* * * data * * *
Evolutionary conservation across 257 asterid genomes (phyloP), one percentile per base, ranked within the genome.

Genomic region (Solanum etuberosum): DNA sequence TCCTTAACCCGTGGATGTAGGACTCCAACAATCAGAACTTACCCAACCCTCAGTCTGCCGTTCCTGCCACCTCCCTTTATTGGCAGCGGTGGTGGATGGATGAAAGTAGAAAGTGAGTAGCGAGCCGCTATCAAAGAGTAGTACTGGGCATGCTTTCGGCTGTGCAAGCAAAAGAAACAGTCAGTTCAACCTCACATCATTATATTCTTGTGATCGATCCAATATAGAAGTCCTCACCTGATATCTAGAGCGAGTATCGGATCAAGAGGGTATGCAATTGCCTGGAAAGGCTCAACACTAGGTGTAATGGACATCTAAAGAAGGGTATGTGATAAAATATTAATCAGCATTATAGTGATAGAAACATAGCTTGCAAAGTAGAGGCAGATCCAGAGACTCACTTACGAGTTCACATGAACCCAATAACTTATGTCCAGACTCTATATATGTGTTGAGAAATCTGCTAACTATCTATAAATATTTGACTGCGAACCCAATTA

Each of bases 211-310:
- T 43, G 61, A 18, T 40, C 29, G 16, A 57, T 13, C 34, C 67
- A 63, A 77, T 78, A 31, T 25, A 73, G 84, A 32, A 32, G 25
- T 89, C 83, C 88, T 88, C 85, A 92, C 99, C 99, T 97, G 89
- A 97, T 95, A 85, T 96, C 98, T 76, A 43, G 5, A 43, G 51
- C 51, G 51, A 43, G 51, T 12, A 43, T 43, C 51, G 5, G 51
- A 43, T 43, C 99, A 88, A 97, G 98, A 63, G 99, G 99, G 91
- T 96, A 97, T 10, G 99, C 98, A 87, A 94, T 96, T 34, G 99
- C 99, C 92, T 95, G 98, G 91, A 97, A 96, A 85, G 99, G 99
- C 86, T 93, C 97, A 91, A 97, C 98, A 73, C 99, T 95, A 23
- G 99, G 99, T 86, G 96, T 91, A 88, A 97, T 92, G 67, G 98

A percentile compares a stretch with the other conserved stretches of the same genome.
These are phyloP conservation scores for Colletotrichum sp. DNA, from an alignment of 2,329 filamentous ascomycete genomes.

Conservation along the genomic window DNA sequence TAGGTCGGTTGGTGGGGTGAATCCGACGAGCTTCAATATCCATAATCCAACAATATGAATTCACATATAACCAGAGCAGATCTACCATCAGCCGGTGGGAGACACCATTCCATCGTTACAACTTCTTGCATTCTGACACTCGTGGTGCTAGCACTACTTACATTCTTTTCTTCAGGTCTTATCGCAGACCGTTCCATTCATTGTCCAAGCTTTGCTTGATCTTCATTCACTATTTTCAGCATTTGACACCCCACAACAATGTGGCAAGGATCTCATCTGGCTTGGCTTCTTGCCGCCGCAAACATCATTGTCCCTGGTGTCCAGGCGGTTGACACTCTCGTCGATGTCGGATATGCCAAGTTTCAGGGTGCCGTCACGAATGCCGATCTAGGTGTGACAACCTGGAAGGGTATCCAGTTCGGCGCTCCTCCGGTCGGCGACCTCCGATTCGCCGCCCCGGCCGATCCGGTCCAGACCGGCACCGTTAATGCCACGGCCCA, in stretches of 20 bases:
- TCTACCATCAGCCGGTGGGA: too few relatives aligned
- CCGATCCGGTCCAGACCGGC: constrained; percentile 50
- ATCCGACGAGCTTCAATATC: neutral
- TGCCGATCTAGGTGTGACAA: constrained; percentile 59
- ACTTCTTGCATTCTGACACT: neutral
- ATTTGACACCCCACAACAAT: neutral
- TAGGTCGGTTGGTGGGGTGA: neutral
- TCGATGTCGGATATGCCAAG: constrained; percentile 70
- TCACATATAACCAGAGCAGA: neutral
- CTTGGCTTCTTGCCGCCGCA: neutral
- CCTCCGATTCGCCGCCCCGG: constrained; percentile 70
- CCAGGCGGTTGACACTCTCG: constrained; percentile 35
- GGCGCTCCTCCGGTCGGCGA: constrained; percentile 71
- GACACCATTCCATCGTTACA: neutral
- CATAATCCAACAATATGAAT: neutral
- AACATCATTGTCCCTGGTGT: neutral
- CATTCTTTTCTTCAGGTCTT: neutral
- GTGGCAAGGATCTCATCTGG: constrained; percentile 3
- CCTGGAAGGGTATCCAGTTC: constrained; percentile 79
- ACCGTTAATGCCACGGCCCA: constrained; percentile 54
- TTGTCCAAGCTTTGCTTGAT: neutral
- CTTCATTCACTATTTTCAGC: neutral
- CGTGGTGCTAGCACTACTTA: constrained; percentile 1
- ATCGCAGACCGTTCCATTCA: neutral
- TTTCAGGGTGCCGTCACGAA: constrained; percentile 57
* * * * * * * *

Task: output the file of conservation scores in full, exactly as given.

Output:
Evolutionary conservation across 257 asterid genomes (phyloP), one percentile per base, ranked within the genome.

Genomic region (Solanum etuberosum): DNA sequence TCCTTAACCCGTGGATGTAGGACTCCAACAATCAGAACTTACCCAACCCTCAGTCTGCCGTTCCTGCCACCTCCCTTTATTGGCAGCGGTGGTGGATGGATGAAAGTAGAAAGTGAGTAGCGAGCCGCTATCAAAGAGTAGTACTGGGCATGCTTTCGGCTGTGCAAGCAAAAGAAACAGTCAGTTCAACCTCACATCATTATATTCTTGTGATCGATCCAATATAGAAGTCCTCACCTGATATCTAGAGCGAGTATCGGATCAAGAGGGTATGCAATTGCCTGGAAAGGCTCAACACTAGGTGTAATGGACATCTAAAGAAGGGTATGTGATAAAATATTAATCAGCATTATAGTGATAGAAACATAGCTTGCAAAGTAGAGGCAGATCCAGAGACTCACTTACGAGTTCACATGAACCCAATAACTTATGTCCAGACTCTATATATGTGTTGAGAAATCTGCTAACTATCTATAAATATTTGACTGCGAACCCAATTA

Each of bases 211-310:
- T 43, G 61, A 18, T 40, C 29, G 16, A 57, T 13, C 34, C 67
- A 63, A 77, T 78, A 31, T 25, A 73, G 84, A 32, A 32, G 25
- T 89, C 83, C 88, T 88, C 85, A 92, C 99, C 99, T 97, G 89
- A 97, T 95, A 85, T 96, C 98, T 76, A 43, G 5, A 43, G 51
- C 51, G 51, A 43, G 51, T 12, A 43, T 43, C 51, G 5, G 51
- A 43, T 43, C 99, A 88, A 97, G 98, A 63, G 99, G 99, G 91
- T 96, A 97, T 10, G 99, C 98, A 87, A 94, T 96, T 34, G 99
- C 99, C 92, T 95, G 98, G 91, A 97, A 96, A 85, G 99, G 99
- C 86, T 93, C 97, A 91, A 97, C 98, A 73, C 99, T 95, A 23
- G 99, G 99, T 86, G 96, T 91, A 88, A 97, T 92, G 67, G 98

A percentile compares a stretch with the other conserved stretches of the same genome.
These are phyloP conservation scores for Colletotrichum sp. DNA, from an alignment of 2,329 filamentous ascomycete genomes.

Conservation along the genomic window DNA sequence TAGGTCGGTTGGTGGGGTGAATCCGACGAGCTTCAATATCCATAATCCAACAATATGAATTCACATATAACCAGAGCAGATCTACCATCAGCCGGTGGGAGACACCATTCCATCGTTACAACTTCTTGCATTCTGACACTCGTGGTGCTAGCACTACTTACATTCTTTTCTTCAGGTCTTATCGCAGACCGTTCCATTCATTGTCCAAGCTTTGCTTGATCTTCATTCACTATTTTCAGCATTTGACACCCCACAACAATGTGGCAAGGATCTCATCTGGCTTGGCTTCTTGCCGCCGCAAACATCATTGTCCCTGGTGTCCAGGCGGTTGACACTCTCGTCGATGTCGGATATGCCAAGTTTCAGGGTGCCGTCACGAATGCCGATCTAGGTGTGACAACCTGGAAGGGTATCCAGTTCGGCGCTCCTCCGGTCGGCGACCTCCGATTCGCCGCCCCGGCCGATCCGGTCCAGACCGGCACCGTTAATGCCACGGCCCA, in stretches of 20 bases:
- TCTACCATCAGCCGGTGGGA: too few relatives aligned
- CCGATCCGGTCCAGACCGGC: constrained; percentile 50
- ATCCGACGAGCTTCAATATC: neutral
- TGCCGATCTAGGTGTGACAA: constrained; percentile 59
- ACTTCTTGCATTCTGACACT: neutral
- ATTTGACACCCCACAACAAT: neutral
- TAGGTCGGTTGGTGGGGTGA: neutral
- TCGATGTCGGATATGCCAAG: constrained; percentile 70
- TCACATATAACCAGAGCAGA: neutral
- CTTGGCTTCTTGCCGCCGCA: neutral
- CCTCCGATTCGCCGCCCCGG: constrained; percentile 70
- CCAGGCGGTTGACACTCTCG: constrained; percentile 35
- GGCGCTCCTCCGGTCGGCGA: constrained; percentile 71
- GACACCATTCCATCGTTACA: neutral
- CATAATCCAACAATATGAAT: neutral
- AACATCATTGTCCCTGGTGT: neutral
- CATTCTTTTCTTCAGGTCTT: neutral
- GTGGCAAGGATCTCATCTGG: constrained; percentile 3
- CCTGGAAGGGTATCCAGTTC: constrained; percentile 79
- ACCGTTAATGCCACGGCCCA: constrained; percentile 54
- TTGTCCAAGCTTTGCTTGAT: neutral
- CTTCATTCACTATTTTCAGC: neutral
- CGTGGTGCTAGCACTACTTA: constrained; percentile 1
- ATCGCAGACCGTTCCATTCA: neutral
- TTTCAGGGTGCCGTCACGAA: constrained; percentile 57